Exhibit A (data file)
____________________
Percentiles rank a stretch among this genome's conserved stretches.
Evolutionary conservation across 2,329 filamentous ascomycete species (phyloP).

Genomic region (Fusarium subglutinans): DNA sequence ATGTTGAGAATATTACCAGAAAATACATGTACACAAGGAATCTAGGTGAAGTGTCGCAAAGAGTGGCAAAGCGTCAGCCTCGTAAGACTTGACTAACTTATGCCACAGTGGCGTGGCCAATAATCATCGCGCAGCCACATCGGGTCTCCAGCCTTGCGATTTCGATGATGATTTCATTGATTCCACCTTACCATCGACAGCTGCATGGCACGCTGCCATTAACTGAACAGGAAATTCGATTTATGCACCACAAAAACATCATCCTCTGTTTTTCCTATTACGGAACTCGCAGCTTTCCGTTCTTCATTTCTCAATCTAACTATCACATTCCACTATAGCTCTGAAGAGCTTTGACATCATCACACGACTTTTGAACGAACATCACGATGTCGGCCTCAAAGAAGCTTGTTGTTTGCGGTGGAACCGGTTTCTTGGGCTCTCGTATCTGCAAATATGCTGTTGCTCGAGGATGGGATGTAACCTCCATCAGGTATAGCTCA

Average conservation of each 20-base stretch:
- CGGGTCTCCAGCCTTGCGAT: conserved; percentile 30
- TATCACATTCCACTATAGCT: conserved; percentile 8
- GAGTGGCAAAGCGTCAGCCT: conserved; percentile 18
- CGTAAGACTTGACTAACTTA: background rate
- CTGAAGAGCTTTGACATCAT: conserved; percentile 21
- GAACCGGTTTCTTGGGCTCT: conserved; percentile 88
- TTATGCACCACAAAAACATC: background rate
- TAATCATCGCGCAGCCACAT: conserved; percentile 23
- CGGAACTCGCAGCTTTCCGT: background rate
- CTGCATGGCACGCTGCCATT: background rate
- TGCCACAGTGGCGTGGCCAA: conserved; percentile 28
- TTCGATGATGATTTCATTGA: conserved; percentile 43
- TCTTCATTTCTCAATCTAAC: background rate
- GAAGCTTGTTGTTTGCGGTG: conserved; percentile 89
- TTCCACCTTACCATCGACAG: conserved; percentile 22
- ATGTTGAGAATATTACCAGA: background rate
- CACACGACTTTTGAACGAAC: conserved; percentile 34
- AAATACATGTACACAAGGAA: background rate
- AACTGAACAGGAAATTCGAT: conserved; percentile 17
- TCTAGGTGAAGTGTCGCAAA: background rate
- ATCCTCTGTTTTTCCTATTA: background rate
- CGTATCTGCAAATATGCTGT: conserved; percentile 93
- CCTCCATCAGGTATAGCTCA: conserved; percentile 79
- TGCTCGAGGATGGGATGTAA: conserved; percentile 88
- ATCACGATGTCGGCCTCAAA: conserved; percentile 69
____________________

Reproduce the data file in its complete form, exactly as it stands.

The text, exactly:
Percentiles rank a stretch among this genome's conserved stretches.
Evolutionary conservation across 2,329 filamentous ascomycete species (phyloP).

Genomic region (Fusarium subglutinans): DNA sequence ATGTTGAGAATATTACCAGAAAATACATGTACACAAGGAATCTAGGTGAAGTGTCGCAAAGAGTGGCAAAGCGTCAGCCTCGTAAGACTTGACTAACTTATGCCACAGTGGCGTGGCCAATAATCATCGCGCAGCCACATCGGGTCTCCAGCCTTGCGATTTCGATGATGATTTCATTGATTCCACCTTACCATCGACAGCTGCATGGCACGCTGCCATTAACTGAACAGGAAATTCGATTTATGCACCACAAAAACATCATCCTCTGTTTTTCCTATTACGGAACTCGCAGCTTTCCGTTCTTCATTTCTCAATCTAACTATCACATTCCACTATAGCTCTGAAGAGCTTTGACATCATCACACGACTTTTGAACGAACATCACGATGTCGGCCTCAAAGAAGCTTGTTGTTTGCGGTGGAACCGGTTTCTTGGGCTCTCGTATCTGCAAATATGCTGTTGCTCGAGGATGGGATGTAACCTCCATCAGGTATAGCTCA

Average conservation of each 20-base stretch:
- CGGGTCTCCAGCCTTGCGAT: conserved; percentile 30
- TATCACATTCCACTATAGCT: conserved; percentile 8
- GAGTGGCAAAGCGTCAGCCT: conserved; percentile 18
- CGTAAGACTTGACTAACTTA: background rate
- CTGAAGAGCTTTGACATCAT: conserved; percentile 21
- GAACCGGTTTCTTGGGCTCT: conserved; percentile 88
- TTATGCACCACAAAAACATC: background rate
- TAATCATCGCGCAGCCACAT: conserved; percentile 23
- CGGAACTCGCAGCTTTCCGT: background rate
- CTGCATGGCACGCTGCCATT: background rate
- TGCCACAGTGGCGTGGCCAA: conserved; percentile 28
- TTCGATGATGATTTCATTGA: conserved; percentile 43
- TCTTCATTTCTCAATCTAAC: background rate
- GAAGCTTGTTGTTTGCGGTG: conserved; percentile 89
- TTCCACCTTACCATCGACAG: conserved; percentile 22
- ATGTTGAGAATATTACCAGA: background rate
- CACACGACTTTTGAACGAAC: conserved; percentile 34
- AAATACATGTACACAAGGAA: background rate
- AACTGAACAGGAAATTCGAT: conserved; percentile 17
- TCTAGGTGAAGTGTCGCAAA: background rate
- ATCCTCTGTTTTTCCTATTA: background rate
- CGTATCTGCAAATATGCTGT: conserved; percentile 93
- CCTCCATCAGGTATAGCTCA: conserved; percentile 79
- TGCTCGAGGATGGGATGTAA: conserved; percentile 88
- ATCACGATGTCGGCCTCAAA: conserved; percentile 69